That’s impossible! I cannot pick just one piece to crown as most treasured. For us, buying and collecting art and supporting artists and organizations is a way of showing gratitude. That is our artistic outlet, having the ability to choose works we like is really a form of self-expression.
How important is it for you to meet the artists who created the artwork?
Incredibly important. I am in awe of the talent that pours from these people, and I’m so lucky that I can consider many of them close friends. Supporting and nurturing their talent is a tremendous honor. One of the amazing things about collecting contemporary art, and especially collecting living artists, is the opportunity to meet them, and if you’re lucky enough, to be friends with them and have the opportunity to talk to them about their work. It really adds such a priceless value.
What are the challenges and advantages of collecting as a couple? How do you resolve when the two of you have different opinions over artworks?
We generally agree when it comes to what pieces we want to live with. Sometimes there are differences in opinion, but that’s what is so great about collecting together – it’s a process to discover things about your partner and build something as a team.
Can you share how you are also engaging your daughter in the art of collecting?
Our daughter has an incredible talent and eye for both creating and collecting art. We really try to encourage her on expressing herself with art either by creating or engaging with works and artists.
The Art World
What was your happiest moment being involved in art?
Our happiest moments are supporting and encouraging the artists and art communities we are involved with.
Who inspires you in the art world?
It’s really all about the artists – I cannot stress that enough!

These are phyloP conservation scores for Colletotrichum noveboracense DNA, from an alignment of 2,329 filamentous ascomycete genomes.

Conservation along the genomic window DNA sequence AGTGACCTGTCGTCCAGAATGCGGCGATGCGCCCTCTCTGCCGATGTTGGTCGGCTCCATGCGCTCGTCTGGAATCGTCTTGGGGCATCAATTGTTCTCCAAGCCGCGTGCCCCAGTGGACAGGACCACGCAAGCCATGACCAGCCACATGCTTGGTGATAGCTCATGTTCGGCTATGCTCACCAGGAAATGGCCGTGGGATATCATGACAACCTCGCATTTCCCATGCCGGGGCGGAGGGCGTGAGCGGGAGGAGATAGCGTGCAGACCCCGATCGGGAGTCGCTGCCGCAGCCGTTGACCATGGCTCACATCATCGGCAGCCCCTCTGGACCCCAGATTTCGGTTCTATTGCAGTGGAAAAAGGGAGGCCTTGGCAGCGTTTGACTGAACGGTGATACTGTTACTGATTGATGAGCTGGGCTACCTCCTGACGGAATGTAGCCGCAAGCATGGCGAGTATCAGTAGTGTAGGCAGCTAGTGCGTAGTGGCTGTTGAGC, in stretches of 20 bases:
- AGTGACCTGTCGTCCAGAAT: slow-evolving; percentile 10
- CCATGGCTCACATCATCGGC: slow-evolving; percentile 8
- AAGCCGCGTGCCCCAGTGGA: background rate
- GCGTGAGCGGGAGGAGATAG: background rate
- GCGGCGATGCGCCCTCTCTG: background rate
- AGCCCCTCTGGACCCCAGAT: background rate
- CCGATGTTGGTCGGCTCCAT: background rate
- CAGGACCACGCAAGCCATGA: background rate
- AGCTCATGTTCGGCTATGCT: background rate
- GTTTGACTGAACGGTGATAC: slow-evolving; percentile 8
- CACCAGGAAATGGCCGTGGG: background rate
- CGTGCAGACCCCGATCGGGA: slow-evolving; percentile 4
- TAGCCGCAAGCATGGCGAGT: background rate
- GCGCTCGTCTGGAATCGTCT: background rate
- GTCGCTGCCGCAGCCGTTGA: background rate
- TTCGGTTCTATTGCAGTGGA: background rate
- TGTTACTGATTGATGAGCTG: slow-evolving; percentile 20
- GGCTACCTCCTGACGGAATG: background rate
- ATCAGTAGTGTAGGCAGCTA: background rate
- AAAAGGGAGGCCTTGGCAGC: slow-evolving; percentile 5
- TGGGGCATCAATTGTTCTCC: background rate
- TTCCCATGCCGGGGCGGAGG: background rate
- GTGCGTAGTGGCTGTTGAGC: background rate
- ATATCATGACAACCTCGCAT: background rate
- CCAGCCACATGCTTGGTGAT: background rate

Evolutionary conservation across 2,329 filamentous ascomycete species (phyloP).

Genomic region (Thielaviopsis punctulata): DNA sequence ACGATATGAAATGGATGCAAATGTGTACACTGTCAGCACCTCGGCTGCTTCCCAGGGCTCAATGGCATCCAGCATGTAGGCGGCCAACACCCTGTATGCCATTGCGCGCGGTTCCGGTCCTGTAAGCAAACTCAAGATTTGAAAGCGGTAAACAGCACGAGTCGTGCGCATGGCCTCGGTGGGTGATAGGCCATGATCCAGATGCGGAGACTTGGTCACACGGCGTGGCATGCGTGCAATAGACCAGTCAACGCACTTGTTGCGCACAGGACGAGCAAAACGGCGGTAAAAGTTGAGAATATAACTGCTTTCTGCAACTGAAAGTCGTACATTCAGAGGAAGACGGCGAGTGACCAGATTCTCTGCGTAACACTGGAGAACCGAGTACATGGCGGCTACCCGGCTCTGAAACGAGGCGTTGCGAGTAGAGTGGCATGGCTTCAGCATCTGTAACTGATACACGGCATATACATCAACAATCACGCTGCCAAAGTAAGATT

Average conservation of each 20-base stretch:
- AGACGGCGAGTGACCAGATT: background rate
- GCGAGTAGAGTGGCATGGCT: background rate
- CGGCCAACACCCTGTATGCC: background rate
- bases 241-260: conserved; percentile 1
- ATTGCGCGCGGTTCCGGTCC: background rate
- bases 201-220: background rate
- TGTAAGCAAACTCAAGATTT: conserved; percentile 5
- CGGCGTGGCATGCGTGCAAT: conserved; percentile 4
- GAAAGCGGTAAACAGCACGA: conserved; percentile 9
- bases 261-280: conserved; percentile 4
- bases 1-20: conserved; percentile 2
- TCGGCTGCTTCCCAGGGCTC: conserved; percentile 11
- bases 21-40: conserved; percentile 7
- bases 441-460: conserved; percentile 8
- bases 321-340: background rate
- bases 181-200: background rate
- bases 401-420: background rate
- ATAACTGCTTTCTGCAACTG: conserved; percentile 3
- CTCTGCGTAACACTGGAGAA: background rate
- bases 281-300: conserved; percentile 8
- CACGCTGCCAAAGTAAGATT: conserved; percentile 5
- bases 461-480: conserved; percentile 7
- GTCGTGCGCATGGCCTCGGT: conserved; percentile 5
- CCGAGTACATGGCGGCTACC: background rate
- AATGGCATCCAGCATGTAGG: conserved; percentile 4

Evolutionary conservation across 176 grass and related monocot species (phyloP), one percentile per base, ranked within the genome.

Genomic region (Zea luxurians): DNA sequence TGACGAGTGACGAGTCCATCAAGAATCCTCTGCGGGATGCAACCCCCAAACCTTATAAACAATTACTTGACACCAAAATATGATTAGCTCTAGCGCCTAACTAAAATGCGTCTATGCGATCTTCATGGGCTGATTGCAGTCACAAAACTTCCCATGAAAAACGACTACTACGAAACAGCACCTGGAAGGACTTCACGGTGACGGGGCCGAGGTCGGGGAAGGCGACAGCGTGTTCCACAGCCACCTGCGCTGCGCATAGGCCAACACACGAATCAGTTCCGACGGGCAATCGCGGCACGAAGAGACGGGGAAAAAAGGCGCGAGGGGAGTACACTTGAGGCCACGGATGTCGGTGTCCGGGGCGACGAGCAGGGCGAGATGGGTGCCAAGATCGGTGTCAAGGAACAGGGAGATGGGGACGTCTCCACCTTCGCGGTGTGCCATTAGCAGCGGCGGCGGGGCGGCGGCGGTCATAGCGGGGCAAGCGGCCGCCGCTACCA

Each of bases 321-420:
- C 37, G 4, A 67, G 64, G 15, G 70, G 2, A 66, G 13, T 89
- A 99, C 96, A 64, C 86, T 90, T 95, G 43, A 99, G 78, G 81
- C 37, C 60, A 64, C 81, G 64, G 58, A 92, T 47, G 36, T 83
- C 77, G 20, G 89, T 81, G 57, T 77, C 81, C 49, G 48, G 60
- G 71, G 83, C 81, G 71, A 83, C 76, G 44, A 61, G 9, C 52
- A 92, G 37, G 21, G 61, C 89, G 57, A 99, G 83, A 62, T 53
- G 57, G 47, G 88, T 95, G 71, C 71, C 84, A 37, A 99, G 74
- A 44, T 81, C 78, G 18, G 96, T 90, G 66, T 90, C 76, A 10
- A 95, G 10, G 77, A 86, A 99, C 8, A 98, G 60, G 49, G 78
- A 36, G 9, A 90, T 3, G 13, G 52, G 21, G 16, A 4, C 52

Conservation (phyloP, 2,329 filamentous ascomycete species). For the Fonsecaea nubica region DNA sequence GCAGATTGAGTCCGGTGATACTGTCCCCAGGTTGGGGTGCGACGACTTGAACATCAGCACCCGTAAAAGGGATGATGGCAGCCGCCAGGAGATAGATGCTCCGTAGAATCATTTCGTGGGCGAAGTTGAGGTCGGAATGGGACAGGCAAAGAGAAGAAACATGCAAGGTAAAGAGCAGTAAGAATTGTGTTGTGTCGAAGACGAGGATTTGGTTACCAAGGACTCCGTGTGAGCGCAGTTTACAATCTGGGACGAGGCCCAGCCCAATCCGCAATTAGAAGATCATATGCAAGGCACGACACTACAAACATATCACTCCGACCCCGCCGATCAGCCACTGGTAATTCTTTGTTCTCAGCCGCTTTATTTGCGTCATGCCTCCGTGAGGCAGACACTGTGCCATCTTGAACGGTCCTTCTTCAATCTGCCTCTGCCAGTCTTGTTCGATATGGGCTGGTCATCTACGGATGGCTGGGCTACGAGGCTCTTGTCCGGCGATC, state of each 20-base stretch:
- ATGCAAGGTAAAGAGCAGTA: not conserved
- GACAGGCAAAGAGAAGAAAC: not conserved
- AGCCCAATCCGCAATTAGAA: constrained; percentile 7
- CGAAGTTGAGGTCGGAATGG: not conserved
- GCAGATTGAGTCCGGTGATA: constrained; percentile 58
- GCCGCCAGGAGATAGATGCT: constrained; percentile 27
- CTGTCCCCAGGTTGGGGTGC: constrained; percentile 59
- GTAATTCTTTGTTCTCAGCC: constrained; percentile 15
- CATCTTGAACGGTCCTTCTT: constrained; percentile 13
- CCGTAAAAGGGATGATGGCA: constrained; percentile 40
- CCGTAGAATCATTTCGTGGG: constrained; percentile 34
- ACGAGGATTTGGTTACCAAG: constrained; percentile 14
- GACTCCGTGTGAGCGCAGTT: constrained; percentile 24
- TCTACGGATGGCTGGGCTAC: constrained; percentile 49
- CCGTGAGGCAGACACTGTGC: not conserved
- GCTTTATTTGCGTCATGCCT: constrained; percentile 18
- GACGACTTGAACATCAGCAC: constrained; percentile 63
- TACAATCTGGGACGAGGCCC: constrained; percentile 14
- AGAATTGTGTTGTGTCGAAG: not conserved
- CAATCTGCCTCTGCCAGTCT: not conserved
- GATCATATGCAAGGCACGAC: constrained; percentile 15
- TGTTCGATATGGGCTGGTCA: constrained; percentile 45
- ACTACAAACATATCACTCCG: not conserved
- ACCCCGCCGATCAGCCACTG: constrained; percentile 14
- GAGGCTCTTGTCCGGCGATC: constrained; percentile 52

Why has art become important in your life? Is it a passion or an obsession or both?Absolutely both. I don’t consider myself to be artistic or musical or harness any of that type of talent. Like I said, I really feel collecting and curating my own collection is a form of my own artistic identity and self-expression.
Be yourself – Marilyn Minter’s muse
You are actually one of Marilyn Minter’s muses. How did you get to know the artist and how was the experience of modeling for her art?
We were lucky enough to be introduced to Marilyn by our dear friend and Aspen gallerist, the late Harley Baldwin. After gushing about her work, he suggested a commission, which opened the door to an amazing friendship. The experience was indescribable. How do you put into words sitting for a genius? It was a priceless experience that I feel so lucky to have been a part of.
Besides collecting, you have always been very actively involved in various art committees, boards and councils. What do you think about these experiences?
To me, being involved in these committees and boards are a way to ultimately support the artists and an opportunity to meet really interesting and creative people. Being able to contribute to the vision shared by the artists, curators, educators and collectors involved in these organizations that does so much for the arts communities is such a rewarding experience. I really believe that where art flourishes, culture flourishes – and when culture flourishes, people flourish.
On your Instagram, it’s written “Be yourself – focus on what matters – purpose and gratitude = happiness. Do not judge others.” Is that your life motto? How is it interpreted in the perspective of art?
It really is so important, especially in these times that acceptance, graciousness, and happiness rules supreme. Without that, what’s the point? The art I am drawn to – the artists I love – the arts communities we support – I believe really embody this attitude. It’s really an attitude: “Be Yourself,” and when it is authentic, it can move mountains. I feel we are stewards of the work, and I am so grateful to be able to collect and live with the amazing pieces we own.